During the standard working years, many individuals build much of their perceived self-worth up around their job. Their self-image is often based on what job they have, their position, and their pay.
What’s the first thing that comes to mind when someone asks, “So what do you do”? It’s most likely to tell them about your occupation.
People don’t like to have to think about what they’d do if their livelihood was hindered. But there’s a career-breaker out there that should make anybody who loves putting in a good day’s work perk up and listen.
That livelihood killer is the troublesome link between neglected hearing loss and career success.
Untreated Hearing Loss Raises Unemployment Rates
Someone with untreated hearing trouble is over 200% more likely to be unemployed or underemployed. Underemployment is commonly defined as the condition of employees not earning up to their potential, either because they are not working full time or because the work doesn’t utilize all of their marketable skills.
Those with untreated hearing loss face lots of obstacles in almost any occupation. A doctor needs to hear her patients. If they’re going to efficiently work together, construction workers need to be able to communicate. Even a librarian would find it hard to help library patrons without her hearing.
Lots of people stay in the same line of work their whole lives. They become very good at what they do. For them, if they can’t hear well, it would be hard to change to a different career and make a decent living.
The Wage Gap Caused by Hearing Impairment
Along with unemployment, those with hearing impairment all tend to experience a substantial wage gap, making around 75 cents for every dollar a person with normal hearing earns. Numerous independent studies back this wage gap and show that that gap averages out at around $12,000 lost wages per year.
How much they lose strongly correlates with the severity of the hearing loss. According to a study conducted on 80,000 individuals, even people with moderate hearing loss are potentially losing money.
What Are Some on The Job Struggles That Individuals With Hearing Loss Experience?
Job stress causes somebody with hearing loss to take sick days 5 times more frequently than someone with normal hearing.
Being incapable of hearing causes added stress that peers don’t endure on a moment-to-moment basis. Picture being in a meeting and struggling to hear while everyone else is taking their hearing for granted. Now imagine the stress of missing something significant.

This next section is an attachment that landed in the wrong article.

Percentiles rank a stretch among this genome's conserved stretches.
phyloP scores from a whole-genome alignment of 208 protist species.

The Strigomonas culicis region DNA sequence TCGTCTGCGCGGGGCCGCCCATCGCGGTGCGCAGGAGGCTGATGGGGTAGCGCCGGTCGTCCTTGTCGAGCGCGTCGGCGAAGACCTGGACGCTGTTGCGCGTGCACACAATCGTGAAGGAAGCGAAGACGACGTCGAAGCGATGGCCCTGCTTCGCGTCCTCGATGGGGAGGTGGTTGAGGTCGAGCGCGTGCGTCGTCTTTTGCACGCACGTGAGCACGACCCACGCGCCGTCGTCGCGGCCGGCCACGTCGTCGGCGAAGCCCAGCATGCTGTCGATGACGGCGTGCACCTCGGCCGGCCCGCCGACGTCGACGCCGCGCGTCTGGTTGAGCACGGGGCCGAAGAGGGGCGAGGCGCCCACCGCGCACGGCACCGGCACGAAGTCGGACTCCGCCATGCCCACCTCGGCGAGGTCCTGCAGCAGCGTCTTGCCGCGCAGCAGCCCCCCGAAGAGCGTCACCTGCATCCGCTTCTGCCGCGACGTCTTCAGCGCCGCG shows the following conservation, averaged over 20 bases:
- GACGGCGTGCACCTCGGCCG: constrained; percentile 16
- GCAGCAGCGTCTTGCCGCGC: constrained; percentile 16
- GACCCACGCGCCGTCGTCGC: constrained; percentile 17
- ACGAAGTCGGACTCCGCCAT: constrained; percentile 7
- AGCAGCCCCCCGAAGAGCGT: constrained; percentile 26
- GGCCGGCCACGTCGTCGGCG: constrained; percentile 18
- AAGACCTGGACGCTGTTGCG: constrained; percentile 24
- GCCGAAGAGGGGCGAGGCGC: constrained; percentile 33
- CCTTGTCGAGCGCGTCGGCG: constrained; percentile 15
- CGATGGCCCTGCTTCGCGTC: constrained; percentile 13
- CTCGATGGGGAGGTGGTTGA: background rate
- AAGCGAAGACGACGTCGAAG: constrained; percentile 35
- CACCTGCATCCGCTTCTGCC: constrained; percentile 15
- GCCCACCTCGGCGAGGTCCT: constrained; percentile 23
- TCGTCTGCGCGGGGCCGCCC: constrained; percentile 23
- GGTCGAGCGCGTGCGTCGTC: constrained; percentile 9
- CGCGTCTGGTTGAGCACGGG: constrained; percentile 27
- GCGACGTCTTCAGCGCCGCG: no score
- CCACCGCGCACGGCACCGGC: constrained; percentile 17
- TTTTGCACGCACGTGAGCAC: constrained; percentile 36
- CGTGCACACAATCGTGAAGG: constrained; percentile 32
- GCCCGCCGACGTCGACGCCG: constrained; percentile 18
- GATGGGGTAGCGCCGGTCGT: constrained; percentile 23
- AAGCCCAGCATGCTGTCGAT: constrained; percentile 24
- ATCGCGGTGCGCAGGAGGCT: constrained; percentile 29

That’s even worse.
Those with untreated hearing loss are also 3 times as likely to have a significant fall or other accident while on or off the job. Both impact your ability to do the work.
In addition to on the job concerns, individuals with neglected hearing loss are at increased risk of:
- Social Isolation
Reduced productivity is the consequence of all this. And given the obstacles that a person with hearing loss deals with at work and in life, they may also not be considered for an available promotion.
Fortunately, there’s a really bright upside to this dismal career outlook.
A Career Strategy That Works
The unemployment and wage gap can be eliminated by using hearing aids according to some studies.
According to a Better Hearing Institute study, someone with mild hearing loss who wears hearing aids can get rid of the wage gap by as much as 90-100%.
Somebody with moderate hearing loss can eliminate about 77% of the gap. That gets them almost up to the income of an individual in the same field with normal hearing.
Even though hearing loss can be managed it isn’t uncommon for people to disregard it during their working years. They feel that losing their hearing is embarrassing. It makes them feel old.
Hearing aids may seem too expensive. Most likely, they’re not aware that hearing loss gets worse faster if neglected, not to mention the previously mentioned health challenges.
These studies are even more compelling when these common objections are taken into account. Leaving your hearing untreated is likely more expensive than you realize. It’s time to get a hearing test if you’re trying to decide if you should use hearing aids at work. Contact us so we can help you make that decision.